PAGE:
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Preparation and nutrition for the Everesting Challenge: Here's how!

Everest Challenge Nutrition

The mega trend in cycling: Everesting

Once to the moon and back – a (mostly) unfulfilled dream of mankind. It seems almost as impossible as climbing Mount Everest by bike. With your own muscle power and without outside help. 

And yet: More and more cyclists are trying to fulfill this dream. In order to meet the enormous physical demands, the so-called Everesting Challenge involves the Preparation and the right nutrition or food are the be-all and end-all.

The challenges of everesting

At first, the 8848 meters of altitude are just a number. However, if you compare this with over 5,000 meters of altitude in the Ötztal Cycling Marathon or 4,000 to 5,000 meters of altitude in typical king’s stages of the Tour de France, it quickly becomes clear: it’s not quite such a simple matter.

In addition, there are also certain specifications: The altitude meters are to be conquered on a single ascent by riding up and down, electric motors, slipstream or wheel changes are not allowed. However, food may of course be taken from the outside.

In principle, there are no limits to the duration. However, most cyclists do the whole thing on a road bike on a steep track to get the elevation gain as quickly as possible.

In the spring of 2020, the previously freshly set record for almost 9000 meters of completed altitude fell to well under 8 hours of riding time: Keegan Swenson in 7:40h set in May 20020 in Park City/USA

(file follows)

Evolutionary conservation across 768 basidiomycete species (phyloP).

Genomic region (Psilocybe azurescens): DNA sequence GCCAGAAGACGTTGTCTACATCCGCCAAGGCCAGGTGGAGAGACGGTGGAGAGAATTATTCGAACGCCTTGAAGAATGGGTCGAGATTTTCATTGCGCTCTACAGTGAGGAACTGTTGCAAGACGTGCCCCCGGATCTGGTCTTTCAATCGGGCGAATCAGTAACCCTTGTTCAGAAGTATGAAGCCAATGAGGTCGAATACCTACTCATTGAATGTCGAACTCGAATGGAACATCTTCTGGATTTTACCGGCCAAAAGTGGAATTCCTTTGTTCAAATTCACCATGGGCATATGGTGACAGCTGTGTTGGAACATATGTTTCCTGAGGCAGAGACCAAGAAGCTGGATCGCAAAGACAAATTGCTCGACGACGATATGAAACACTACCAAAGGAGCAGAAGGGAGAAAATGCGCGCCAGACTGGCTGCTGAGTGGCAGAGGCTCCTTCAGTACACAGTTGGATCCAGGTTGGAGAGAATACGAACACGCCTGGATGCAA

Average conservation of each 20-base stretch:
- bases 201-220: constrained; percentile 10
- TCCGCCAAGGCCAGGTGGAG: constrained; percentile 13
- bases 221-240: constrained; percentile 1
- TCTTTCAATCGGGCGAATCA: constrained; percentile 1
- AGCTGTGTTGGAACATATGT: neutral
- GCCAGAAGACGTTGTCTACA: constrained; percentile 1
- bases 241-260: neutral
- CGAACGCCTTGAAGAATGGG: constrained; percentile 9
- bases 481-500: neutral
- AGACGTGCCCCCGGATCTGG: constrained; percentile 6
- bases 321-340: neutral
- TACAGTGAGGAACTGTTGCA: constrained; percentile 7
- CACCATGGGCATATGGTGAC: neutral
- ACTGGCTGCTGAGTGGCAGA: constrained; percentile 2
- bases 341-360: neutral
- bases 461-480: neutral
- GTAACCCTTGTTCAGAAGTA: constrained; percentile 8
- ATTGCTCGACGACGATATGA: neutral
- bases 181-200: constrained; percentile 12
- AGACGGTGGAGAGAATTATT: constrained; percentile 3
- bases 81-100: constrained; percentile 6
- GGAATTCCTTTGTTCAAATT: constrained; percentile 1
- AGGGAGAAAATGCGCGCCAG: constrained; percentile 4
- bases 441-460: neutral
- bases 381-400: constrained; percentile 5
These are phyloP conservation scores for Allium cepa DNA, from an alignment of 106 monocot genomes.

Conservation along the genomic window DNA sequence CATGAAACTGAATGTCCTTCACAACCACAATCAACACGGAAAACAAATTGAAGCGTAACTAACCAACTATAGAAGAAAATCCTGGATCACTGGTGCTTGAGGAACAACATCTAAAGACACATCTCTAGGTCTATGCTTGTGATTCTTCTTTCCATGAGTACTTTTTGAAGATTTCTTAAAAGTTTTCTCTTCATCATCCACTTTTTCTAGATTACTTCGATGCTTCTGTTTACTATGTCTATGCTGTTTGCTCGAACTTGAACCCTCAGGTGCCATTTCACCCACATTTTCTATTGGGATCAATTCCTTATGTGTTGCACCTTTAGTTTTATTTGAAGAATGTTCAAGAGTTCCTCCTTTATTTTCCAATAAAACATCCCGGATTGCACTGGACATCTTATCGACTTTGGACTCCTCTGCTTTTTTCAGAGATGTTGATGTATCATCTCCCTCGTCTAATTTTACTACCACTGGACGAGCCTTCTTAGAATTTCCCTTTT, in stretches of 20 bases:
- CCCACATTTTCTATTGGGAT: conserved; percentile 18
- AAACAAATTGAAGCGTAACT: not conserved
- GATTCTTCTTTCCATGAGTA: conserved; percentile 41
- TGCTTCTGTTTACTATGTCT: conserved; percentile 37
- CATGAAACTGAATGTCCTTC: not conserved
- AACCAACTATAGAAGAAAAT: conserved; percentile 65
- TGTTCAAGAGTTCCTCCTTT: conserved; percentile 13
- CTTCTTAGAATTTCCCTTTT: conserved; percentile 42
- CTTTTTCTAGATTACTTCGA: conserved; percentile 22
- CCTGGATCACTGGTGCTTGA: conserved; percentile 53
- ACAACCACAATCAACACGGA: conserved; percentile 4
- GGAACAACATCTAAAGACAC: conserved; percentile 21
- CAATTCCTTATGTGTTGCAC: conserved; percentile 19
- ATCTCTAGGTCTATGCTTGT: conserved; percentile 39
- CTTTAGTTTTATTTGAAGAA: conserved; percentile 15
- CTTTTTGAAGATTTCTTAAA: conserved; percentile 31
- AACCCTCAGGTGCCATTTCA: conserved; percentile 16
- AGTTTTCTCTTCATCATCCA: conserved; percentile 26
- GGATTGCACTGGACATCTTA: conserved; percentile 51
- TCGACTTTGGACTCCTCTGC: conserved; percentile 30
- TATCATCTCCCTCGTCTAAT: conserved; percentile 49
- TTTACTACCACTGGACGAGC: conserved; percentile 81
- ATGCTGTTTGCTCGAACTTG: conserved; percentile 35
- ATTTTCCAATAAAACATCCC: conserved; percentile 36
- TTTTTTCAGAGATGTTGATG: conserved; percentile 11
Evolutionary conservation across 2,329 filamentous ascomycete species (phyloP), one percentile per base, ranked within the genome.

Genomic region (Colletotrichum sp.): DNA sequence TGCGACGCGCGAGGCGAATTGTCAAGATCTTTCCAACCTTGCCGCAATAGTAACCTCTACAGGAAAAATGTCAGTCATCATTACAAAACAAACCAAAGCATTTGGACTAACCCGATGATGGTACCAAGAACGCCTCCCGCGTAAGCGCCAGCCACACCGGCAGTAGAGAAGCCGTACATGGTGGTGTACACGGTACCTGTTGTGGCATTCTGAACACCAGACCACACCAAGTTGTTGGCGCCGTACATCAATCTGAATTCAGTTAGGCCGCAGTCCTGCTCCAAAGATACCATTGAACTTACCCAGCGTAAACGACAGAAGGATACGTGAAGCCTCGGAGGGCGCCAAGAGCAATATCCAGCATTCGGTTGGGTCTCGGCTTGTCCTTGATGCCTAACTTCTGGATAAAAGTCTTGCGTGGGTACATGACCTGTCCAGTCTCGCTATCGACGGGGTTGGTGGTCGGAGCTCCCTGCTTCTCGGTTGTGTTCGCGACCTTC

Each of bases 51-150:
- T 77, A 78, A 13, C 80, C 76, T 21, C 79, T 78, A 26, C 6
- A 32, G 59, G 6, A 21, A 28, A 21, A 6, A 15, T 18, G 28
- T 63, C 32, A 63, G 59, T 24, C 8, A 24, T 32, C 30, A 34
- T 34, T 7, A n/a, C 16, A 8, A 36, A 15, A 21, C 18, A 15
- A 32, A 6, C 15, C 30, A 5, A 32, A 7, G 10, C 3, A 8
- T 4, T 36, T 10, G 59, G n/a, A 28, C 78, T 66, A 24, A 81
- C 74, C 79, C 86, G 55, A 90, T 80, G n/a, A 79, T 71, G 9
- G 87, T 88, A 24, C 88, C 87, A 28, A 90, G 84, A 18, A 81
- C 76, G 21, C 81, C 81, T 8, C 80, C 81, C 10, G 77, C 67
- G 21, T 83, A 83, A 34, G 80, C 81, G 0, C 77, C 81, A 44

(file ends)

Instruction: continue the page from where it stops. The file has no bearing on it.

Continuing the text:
And based on nutritional principles of this article, Frederik Böna set a world record in Double Everesting in April 2021. The MoN athlete covered the almost 17,700 meters of altitude in 23 hours and 26 minutes.

Preparation and nutrition – this is what matters in the Everesting Challenge

Physiologically, of course, “good climbing ability” is required, defined, for example, by a high continuous power output relative to body weight, a high individual aerobic/anaerobic threshold power output again relative to body weight, and a high level of endurance and strength.

You can find a lot of information on how to lay the right foundation for this in our article on basic endurance training with tips from top endurance coach Dan Lorang.

This is how high the carbohydrate consumption is

We assume a well-trained male cyclist. Weighing 70kg, aerobic/anaerobic threshold at approximately 320 watts (just under 4.6 watts/kg), maximal oxygen uptake at 72ml/min/kg and lactate formation rate of 0.45 mmol/sec. 

This corresponds to a value for a good all-rounder, “real” mountain riders or Grand Tour aspirants are somewhat lower, sprinters usually significantly higher; the lactate formation rate can be calculated, for example, from maximum oxygen uptake and threshold power or by special sprint tests. Among other things, it is a good measure of carbohydrate consumption and is an important variable in endeavors such as “Everesting”, as lower carbohydrate consumption is beneficial during long climbs.

Insights into how this lactate formation rate looks like for professional athletes like Laura Philipp, and how they adapt their nutrition to it, you can get HERE.

If this athlete would cover the ascent in the range of the aerobic/anaerobic threshold, the mountain would be accordingly steep and the ride would take place under optimal conditions, in principle a world record would be possible (VAM 1360-1380m/h, thus roughly calculated 6.5h ascent and 1h descent, thus 6.5h x 1360 HM/h = 8840 HM in 7.5h). But this is impossible for our athlete.

In the aerobic/anaerobic threshold range, our athlete’s carbohydrate consumption is about 280g/hr. Even with optimally filled glycogen stores (400g in muscles) and perfect nutrition (90g carbohydrates/h), the “fuel”, i.e. the convertible amount of carbohydrates, is not sufficient to be able to ride so fast for so long.